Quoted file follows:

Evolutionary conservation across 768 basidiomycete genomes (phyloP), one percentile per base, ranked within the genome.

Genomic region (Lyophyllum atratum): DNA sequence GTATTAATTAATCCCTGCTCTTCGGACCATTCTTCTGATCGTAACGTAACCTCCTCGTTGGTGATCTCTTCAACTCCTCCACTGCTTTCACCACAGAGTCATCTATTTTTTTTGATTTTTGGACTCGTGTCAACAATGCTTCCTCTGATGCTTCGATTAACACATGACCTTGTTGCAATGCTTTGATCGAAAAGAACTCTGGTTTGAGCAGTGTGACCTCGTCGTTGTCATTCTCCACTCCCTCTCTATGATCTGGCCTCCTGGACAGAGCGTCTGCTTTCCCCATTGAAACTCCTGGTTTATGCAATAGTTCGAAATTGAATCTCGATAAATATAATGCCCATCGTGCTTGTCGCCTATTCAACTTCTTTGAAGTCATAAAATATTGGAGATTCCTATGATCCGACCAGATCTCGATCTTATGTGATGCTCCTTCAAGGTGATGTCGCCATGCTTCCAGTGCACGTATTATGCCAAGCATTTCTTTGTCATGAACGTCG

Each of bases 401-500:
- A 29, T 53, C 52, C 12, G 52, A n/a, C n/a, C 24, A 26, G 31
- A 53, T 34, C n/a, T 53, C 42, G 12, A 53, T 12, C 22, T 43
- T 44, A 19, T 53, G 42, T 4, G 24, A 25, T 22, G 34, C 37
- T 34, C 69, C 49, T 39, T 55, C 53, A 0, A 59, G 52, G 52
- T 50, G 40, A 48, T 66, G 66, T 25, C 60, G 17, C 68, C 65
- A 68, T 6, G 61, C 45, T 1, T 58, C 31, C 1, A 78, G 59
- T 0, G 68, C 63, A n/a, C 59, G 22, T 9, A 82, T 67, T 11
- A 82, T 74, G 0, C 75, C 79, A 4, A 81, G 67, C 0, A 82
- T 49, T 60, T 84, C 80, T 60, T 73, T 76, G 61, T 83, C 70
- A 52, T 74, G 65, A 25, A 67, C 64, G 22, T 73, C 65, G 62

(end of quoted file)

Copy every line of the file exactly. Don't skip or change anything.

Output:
Evolutionary conservation across 768 basidiomycete genomes (phyloP), one percentile per base, ranked within the genome.

Genomic region (Lyophyllum atratum): DNA sequence GTATTAATTAATCCCTGCTCTTCGGACCATTCTTCTGATCGTAACGTAACCTCCTCGTTGGTGATCTCTTCAACTCCTCCACTGCTTTCACCACAGAGTCATCTATTTTTTTTGATTTTTGGACTCGTGTCAACAATGCTTCCTCTGATGCTTCGATTAACACATGACCTTGTTGCAATGCTTTGATCGAAAAGAACTCTGGTTTGAGCAGTGTGACCTCGTCGTTGTCATTCTCCACTCCCTCTCTATGATCTGGCCTCCTGGACAGAGCGTCTGCTTTCCCCATTGAAACTCCTGGTTTATGCAATAGTTCGAAATTGAATCTCGATAAATATAATGCCCATCGTGCTTGTCGCCTATTCAACTTCTTTGAAGTCATAAAATATTGGAGATTCCTATGATCCGACCAGATCTCGATCTTATGTGATGCTCCTTCAAGGTGATGTCGCCATGCTTCCAGTGCACGTATTATGCCAAGCATTTCTTTGTCATGAACGTCG

Each of bases 401-500:
- A 29, T 53, C 52, C 12, G 52, A n/a, C n/a, C 24, A 26, G 31
- A 53, T 34, C n/a, T 53, C 42, G 12, A 53, T 12, C 22, T 43
- T 44, A 19, T 53, G 42, T 4, G 24, A 25, T 22, G 34, C 37
- T 34, C 69, C 49, T 39, T 55, C 53, A 0, A 59, G 52, G 52
- T 50, G 40, A 48, T 66, G 66, T 25, C 60, G 17, C 68, C 65
- A 68, T 6, G 61, C 45, T 1, T 58, C 31, C 1, A 78, G 59
- T 0, G 68, C 63, A n/a, C 59, G 22, T 9, A 82, T 67, T 11
- A 82, T 74, G 0, C 75, C 79, A 4, A 81, G 67, C 0, A 82
- T 49, T 60, T 84, C 80, T 60, T 73, T 76, G 61, T 83, C 70
- A 52, T 74, G 65, A 25, A 67, C 64, G 22, T 73, C 65, G 62